# Ramsey’s Theorem and Ultrafilters

In this post, I will go through a proof of one of my favorite results in combinatorics using a technique that is not necessarily well known outside of logic.

# Ramsey’s Theorem

There are many ways to describe (Infinite) Ramsey’s Theorem. One description uses graph theory. A graph is a set of vertices (nodes) and edges (connections between the nodes). A clique in a graph is a subset X of the set of vertices such that all vertices in X have edges between them. An anti-clique is a subset X of the set of vertices such that no two vertices in X have edges between them.

Theorem: Every infinite graph has an infinite clique or an infinite anti-clique.

We can formalize Ramsey’s Theorem in another way. A two-coloring of a set X is a function $f : X \to \{ 0, 1 \}$; in other words, a partition of X into two sets (the elements 0 and 1 are the “colors”, often representing blue and red). GIven a set X, the set $[X]^2$ is the set of pairs of elements of X. For example, the set $[\mathbb{N}]^2$ is the set of (unordered) pairs of natural numbers, e.g., it’s the set {0, 1}, {0, 2}, {1, 2}, {0, 3}, etc.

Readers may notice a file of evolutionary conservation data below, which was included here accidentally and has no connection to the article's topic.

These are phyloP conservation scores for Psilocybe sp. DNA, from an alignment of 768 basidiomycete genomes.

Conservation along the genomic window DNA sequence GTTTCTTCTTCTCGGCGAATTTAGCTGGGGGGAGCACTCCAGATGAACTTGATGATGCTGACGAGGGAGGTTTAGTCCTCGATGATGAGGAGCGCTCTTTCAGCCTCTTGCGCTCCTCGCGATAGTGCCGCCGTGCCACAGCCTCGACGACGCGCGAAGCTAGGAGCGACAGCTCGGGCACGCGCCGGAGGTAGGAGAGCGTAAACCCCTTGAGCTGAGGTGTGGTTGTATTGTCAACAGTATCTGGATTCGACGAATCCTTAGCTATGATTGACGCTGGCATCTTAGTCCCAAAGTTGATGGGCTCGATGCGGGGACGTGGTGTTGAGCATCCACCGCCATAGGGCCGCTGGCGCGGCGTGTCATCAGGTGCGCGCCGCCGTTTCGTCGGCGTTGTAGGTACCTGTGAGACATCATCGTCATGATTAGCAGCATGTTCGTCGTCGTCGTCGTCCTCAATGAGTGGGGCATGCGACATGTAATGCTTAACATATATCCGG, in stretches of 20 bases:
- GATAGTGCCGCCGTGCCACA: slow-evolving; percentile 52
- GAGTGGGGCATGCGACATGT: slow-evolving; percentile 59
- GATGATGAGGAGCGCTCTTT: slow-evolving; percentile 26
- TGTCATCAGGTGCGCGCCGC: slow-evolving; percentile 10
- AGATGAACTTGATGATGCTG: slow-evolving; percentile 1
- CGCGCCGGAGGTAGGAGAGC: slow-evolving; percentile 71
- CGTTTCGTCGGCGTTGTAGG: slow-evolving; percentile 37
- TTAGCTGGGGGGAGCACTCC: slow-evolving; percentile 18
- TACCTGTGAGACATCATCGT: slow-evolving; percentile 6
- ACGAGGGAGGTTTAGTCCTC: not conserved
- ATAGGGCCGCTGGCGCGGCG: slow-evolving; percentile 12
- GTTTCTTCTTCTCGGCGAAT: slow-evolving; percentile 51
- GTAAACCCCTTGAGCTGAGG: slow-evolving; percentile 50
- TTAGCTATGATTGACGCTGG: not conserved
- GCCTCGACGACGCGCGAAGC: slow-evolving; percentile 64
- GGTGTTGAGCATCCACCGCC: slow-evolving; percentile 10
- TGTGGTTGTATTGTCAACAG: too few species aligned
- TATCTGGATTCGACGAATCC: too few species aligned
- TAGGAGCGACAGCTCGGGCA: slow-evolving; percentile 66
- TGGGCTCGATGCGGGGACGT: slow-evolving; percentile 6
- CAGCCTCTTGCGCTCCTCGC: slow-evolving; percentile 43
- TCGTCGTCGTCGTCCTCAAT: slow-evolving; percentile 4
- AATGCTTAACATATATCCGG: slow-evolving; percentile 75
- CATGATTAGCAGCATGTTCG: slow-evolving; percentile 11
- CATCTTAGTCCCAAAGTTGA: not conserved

Theorem (Ramsey’s Theorem for Pairs): If f is a two-coloring of $[\mathbb{N}]^2$, there is an infinite set H such that all pairs of elements of H get the same color.

These two theorems are equivalent: given a two-coloring of the set of pairs of natural numbers, you can form an infinite graph by letting the set of vertices just be $\mathbb{N}$, and by putting an edge between numbers n and m if and only if the color $f(n, m) = 1$. You can also go the other way: given a graph, you can form a two-coloring of the set of pairs of vertices of the graph in a canonical way.

This second statement, while more difficult to parse, is the one we will focus on for this post.

First, let’s prove an easier statement: if $f$ is a two-coloring of $\mathbb{N}$, there is an infinite set X such that every element of X gets the same color. (This would be referred to as “Ramsey’s Theorem for Singletons”.)

This result is fairly easy to prove: let $A = \{ n : f(n) = 0 \}$ and $B = \{ n : f(n) = 1 \}$. One of these two sets must be infinite, and every element of A gets color 0 (blue), while every element of B gets 1 (red).

If we try to generalize this proof to Ramsey’s Theorem for Pairs, we can look at the sets $A = \{ \{ x, y \} : f(x, y) = 0 \}$ and $B = \{ \{ x, y \} : f(x, y) = 1 \}$; clearly one of these is infinite. But these sets are sets of pairs, and Ramsey’s Theorem states that there is an infinite set of numbers where all the pairs of numbers get the same color (in graph-theoretic terms, it’s easy to find an infinite set of edges or non-edges in an infinite graph; we want an infinite set of vertices which are either all mutually connected or mutually disconnected).